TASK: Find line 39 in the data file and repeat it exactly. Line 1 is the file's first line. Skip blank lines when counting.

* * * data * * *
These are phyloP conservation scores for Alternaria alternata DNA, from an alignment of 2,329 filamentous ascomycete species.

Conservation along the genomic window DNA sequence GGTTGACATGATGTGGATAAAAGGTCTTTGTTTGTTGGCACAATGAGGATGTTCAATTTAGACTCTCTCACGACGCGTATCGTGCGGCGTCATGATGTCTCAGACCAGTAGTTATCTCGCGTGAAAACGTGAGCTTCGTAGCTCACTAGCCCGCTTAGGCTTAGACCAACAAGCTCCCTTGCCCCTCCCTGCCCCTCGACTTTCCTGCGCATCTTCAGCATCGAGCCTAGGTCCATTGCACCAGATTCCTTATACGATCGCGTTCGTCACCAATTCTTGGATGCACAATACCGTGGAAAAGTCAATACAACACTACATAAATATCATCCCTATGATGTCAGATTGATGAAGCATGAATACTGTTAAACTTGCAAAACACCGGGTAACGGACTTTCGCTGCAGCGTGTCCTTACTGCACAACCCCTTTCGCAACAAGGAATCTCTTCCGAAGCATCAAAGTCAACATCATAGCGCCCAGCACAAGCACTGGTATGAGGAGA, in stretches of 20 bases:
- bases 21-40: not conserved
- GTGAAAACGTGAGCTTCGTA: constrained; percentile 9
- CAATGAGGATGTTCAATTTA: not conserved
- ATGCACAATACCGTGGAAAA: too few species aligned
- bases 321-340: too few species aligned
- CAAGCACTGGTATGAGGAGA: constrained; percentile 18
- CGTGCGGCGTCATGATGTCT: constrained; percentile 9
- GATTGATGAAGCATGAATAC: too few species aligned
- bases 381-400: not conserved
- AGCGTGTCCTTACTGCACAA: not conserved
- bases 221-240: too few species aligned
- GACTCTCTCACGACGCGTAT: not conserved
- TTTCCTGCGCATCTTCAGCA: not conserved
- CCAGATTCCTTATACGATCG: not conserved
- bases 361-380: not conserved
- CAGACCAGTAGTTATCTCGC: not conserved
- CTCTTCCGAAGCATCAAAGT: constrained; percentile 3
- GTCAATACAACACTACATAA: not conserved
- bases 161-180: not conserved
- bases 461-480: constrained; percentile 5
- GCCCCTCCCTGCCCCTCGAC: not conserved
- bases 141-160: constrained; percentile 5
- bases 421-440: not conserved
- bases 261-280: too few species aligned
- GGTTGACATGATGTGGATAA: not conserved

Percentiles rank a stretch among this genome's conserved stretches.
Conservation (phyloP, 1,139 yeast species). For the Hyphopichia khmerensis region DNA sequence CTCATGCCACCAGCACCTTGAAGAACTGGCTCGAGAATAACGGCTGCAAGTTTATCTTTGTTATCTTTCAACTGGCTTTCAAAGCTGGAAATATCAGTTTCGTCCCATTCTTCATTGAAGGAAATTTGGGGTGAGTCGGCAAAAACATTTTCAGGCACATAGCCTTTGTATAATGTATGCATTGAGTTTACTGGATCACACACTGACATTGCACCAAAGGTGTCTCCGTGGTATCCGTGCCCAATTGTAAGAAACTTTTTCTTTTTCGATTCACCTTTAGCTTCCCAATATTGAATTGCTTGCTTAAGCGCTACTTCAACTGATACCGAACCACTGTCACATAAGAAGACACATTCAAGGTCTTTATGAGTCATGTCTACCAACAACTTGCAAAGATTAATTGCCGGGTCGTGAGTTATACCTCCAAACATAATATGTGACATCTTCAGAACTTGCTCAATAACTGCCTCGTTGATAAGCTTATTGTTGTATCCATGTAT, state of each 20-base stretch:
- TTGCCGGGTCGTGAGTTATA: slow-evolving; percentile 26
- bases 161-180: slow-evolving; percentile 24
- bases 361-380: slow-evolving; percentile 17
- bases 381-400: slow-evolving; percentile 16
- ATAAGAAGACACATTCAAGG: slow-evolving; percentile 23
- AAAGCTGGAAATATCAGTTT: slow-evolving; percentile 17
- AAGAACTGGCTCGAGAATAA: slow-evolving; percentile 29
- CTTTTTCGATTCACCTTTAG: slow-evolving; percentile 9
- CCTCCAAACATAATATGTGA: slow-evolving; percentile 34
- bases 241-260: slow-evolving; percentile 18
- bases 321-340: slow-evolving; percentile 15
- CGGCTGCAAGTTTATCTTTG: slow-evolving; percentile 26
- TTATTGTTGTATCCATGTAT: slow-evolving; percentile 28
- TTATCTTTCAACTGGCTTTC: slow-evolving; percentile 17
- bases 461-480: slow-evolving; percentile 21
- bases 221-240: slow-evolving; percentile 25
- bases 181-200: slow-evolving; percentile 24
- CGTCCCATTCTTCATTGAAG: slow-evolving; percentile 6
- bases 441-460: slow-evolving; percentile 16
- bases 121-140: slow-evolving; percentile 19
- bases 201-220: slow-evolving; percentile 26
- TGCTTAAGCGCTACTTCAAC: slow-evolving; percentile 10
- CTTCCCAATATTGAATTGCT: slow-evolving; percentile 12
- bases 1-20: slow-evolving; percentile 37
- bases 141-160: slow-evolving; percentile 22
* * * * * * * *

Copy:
- bases 241-260: slow-evolving; percentile 18